The term captures the effects of blackbody emissions from the material on which the light was incident. All substances having a temperature above absolute zero emit electromagnetic radiation. The radiance of such electromagnetic radiation with a wavelength emitted by a blackbody at a particular temperature can be derived using Planck‘s law [22, Chapter 12.1.1].
The integral term in Equation 1 quantifies the amount of radiance imbibed by the reflected light ray along from the light rays incident at . This term is referred to as a bidirectional reflectance distribution function (BRDF). Fresnel equations give the fraction of light reflected along , denoted as . Thus, if we set the reflection distribution function , then the integral reduces to . Incidentally, is a function of the refractive indices of the participating media and can be computed in closed form [22, Chapter 8.2.1].
Apart from being specularly reflected, light can be scattered and diffused by the interacting surface. Diffuse reflection can be described using a BRDF (see Figure 2 for an illustration of uniform diffusion around a point, highlighted by the turquoise hemisphere). To accurately simulate the diffusive and reflective properties of surfaces, they are modelled as a collection of small microfacets. The distribution of microfacet orientations is described statistically to account for the roughness, specular and diffusive properties of surfaces.
Perfect diffusion is described by the Lambertian model that relates the intensity of the reflected light to the cosine of its incidence angle, resulting in surfaces (parameterized by brightness ) that reflect light into all directions equally:
(2) 
Besides perfect diffuse reflection, we additionally implement the OrenNayar model that represents the microfacet orientation angles by a Gaussian distribution which is parameterized by its standard deviation. Common LIDAR models assume Lambertian surfaces everywhere. In practice, this assumption is often invalidated – particularly when mobile robots are employed in indoor areas, such as office spaces or shopping malls, where many highly reflective or transparent surfaces, such as windows, are present.
A bidirectional transmittance distribution function (BTDF) captures the amount of radiance carried by the light transmitted into the reflecting medium (BSDF(2) in Figure 2 shows light transmission in glass). Since is the fraction of light reflected, gives the fraction of light transmitted or refracted. Therefore, by introducing Snell’s law of refraction to the integral term in Equation 1, a BTDF can be written as
where is the refracted direction of the light ray, and are the refractive indices of the participating media.
The combination of BTDFs and BRDFs describes the scattering of light upon its encounter with a medium. Any such combination is called a bidirectional scattering distribution function (BSDF). A material is often a combination of multiple BSDF – for example, transparent plastic, besides diffusing light slightly, has specular reflection and transmission components.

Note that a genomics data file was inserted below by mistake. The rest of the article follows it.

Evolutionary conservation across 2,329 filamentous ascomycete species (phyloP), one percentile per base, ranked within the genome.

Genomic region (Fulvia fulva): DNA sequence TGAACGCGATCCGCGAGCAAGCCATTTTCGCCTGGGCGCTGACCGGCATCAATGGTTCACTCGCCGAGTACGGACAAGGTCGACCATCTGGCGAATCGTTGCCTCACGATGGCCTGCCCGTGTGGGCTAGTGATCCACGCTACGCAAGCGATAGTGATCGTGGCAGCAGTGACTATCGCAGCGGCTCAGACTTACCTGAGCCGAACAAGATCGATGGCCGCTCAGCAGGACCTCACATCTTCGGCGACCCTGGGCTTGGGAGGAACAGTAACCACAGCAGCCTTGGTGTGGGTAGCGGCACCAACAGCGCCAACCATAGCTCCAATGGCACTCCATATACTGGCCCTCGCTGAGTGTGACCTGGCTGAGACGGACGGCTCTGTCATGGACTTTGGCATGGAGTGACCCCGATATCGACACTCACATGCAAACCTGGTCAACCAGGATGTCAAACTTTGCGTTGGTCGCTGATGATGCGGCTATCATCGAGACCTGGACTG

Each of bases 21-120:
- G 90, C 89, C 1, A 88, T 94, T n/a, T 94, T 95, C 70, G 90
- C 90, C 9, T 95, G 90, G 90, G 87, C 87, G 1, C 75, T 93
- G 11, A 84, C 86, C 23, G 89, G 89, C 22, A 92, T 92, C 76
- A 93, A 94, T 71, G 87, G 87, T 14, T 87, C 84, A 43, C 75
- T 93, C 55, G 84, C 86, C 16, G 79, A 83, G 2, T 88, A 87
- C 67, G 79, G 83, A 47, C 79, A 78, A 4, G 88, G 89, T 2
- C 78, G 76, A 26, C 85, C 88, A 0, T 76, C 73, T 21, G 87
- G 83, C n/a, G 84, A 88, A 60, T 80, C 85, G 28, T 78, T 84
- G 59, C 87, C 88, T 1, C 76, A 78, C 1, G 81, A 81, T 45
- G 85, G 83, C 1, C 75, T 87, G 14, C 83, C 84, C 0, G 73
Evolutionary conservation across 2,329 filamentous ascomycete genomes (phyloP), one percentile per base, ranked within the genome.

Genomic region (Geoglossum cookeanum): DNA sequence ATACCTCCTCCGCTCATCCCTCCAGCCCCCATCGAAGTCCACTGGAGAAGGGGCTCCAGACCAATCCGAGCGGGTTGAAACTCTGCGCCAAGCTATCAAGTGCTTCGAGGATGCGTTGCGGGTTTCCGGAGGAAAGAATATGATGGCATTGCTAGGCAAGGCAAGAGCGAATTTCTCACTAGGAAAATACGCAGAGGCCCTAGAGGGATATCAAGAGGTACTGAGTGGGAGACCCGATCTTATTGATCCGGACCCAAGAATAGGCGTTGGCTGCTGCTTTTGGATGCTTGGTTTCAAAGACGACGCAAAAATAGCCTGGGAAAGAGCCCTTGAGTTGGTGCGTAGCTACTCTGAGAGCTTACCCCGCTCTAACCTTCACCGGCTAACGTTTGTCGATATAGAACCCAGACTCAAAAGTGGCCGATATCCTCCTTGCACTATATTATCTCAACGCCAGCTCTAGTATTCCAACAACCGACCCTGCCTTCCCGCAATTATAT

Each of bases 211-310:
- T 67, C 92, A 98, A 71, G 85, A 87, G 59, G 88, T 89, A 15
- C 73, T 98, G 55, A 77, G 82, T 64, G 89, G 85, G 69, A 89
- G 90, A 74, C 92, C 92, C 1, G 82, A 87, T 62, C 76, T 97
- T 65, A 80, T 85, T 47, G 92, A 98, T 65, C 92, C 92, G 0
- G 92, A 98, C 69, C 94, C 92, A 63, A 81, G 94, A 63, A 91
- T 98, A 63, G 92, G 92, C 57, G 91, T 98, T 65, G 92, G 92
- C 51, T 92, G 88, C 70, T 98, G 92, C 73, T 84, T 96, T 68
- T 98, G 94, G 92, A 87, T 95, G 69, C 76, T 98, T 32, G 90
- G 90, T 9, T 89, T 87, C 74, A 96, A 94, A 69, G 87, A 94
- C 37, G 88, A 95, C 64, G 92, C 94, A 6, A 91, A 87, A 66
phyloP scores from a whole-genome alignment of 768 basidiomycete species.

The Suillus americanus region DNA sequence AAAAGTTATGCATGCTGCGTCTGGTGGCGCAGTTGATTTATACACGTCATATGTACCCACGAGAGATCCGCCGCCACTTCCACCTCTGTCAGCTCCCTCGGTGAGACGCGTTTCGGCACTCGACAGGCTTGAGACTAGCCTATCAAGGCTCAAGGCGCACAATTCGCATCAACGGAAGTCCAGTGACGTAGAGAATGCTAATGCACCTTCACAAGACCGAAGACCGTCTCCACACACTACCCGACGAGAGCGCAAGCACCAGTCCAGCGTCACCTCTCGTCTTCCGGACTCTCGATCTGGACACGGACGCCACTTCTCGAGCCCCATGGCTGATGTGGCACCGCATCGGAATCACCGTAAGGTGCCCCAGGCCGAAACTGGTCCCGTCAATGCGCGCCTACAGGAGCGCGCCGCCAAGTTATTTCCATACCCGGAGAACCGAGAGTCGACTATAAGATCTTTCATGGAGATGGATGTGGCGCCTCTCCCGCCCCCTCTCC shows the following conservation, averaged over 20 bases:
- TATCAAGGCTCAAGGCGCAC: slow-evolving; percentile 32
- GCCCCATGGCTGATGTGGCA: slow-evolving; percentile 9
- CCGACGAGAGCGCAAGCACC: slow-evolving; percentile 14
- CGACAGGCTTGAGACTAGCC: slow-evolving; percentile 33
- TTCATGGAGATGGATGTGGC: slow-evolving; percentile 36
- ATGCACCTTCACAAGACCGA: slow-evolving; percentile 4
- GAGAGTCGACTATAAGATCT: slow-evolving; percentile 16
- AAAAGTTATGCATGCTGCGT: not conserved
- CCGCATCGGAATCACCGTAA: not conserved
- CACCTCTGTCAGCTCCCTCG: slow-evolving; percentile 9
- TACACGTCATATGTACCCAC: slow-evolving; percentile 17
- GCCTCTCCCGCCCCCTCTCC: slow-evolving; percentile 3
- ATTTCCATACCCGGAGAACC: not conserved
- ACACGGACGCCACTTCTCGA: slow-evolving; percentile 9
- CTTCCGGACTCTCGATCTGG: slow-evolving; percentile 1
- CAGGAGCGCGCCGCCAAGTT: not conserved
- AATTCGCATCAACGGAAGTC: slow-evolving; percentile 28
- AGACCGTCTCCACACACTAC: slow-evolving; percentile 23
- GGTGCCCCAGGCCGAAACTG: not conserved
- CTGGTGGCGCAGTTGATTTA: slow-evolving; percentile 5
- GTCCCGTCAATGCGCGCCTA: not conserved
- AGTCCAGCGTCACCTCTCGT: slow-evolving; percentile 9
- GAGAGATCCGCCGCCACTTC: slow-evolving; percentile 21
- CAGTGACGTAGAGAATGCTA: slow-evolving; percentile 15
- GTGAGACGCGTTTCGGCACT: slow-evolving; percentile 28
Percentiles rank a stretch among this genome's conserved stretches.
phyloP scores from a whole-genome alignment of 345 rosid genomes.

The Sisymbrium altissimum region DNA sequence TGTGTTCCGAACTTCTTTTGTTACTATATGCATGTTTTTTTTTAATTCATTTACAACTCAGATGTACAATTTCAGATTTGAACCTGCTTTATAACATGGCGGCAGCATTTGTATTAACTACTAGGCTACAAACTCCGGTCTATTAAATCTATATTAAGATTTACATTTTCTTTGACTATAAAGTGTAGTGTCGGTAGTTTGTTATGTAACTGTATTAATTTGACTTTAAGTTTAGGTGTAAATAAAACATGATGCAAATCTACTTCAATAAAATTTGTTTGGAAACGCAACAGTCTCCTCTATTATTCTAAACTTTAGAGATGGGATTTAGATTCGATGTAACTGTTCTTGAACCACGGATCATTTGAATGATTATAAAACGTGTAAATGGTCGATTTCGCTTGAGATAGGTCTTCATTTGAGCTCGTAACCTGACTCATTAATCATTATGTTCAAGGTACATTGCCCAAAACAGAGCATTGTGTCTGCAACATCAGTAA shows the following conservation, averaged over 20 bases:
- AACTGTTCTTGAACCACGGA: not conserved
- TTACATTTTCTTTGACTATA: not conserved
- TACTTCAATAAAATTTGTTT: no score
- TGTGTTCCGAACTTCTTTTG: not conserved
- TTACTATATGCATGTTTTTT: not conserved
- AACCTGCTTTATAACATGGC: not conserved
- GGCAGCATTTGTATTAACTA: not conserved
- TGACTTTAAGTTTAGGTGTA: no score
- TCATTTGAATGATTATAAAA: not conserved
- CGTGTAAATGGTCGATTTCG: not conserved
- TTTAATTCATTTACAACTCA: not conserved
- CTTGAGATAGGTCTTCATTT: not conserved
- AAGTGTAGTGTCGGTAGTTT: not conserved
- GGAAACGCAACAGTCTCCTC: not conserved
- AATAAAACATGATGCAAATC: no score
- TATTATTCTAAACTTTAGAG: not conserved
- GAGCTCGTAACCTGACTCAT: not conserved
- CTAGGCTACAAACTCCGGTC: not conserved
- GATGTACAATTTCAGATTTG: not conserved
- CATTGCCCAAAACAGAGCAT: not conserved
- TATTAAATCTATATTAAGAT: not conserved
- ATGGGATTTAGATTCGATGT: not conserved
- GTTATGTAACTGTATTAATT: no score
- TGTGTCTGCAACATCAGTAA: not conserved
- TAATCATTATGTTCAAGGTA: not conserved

The integral in Equation 1 needs to be solved for each light ray which can in most cases only be approximated through sampling. Instead of sampling rays from the light source, we assume the LIDAR is the only source of radiance, and trace rays starting from the sensor’s location. Such technique is widely known as Whitted integration [23], a recursive raytracing algorithm that generates a tree of light rays (we use a maximum recursion depth of five). At each surface interaction, the raytracing tree is expanded by new rays that are cast into the scene according to the BSDF’s defined reflective and refractive properties.
In contrast to the rendering of a typical 2D image, we have to take into account the time it takes for the laser light to be reflected back so that we can simulate the measurement process in a LIDAR. Therefore, for each interaction at point , we record both the distance travelled so far along the render tree and compute the radiance received from . As the light travels a distance , its intensity attenuates according to the inverse square law .
Based on the physicsbased rendering toolkit pbrt [22], we implement raytracing with a watertight raytriangle intersection algorithm and represent all scene geometry as triangle meshes. To efficiently find intersecting meshes, we store the scene geometry in a kd tree.
IiiB Measuring Distance
There are two main types of operating principles for LIDARs [24]: pulsed systems emit a laser pulse and measure the time until the pulse is received to compute the distance. Continuouswave (CW) LIDARs emit a sinusoidal signal of known wavelength to estimate the distance by measuring the phase difference between the transmitted and received signal (Figure 2 right). CW LIDARs typically require less powerful lasers, thus reducing hardware costs.
The LIDAR which we model in this work is the URG04LX LRF by Hokuyo Automatic Co., Ltd. Being part of the URG series, as described in [25], it is a lowcost, planar CW LIDAR with a fieldofview of , transmitting laser rays into 682 directions (thus achieving an angular resolution of ) at a frequency. It modulates the amplitude of the signal to measure distance.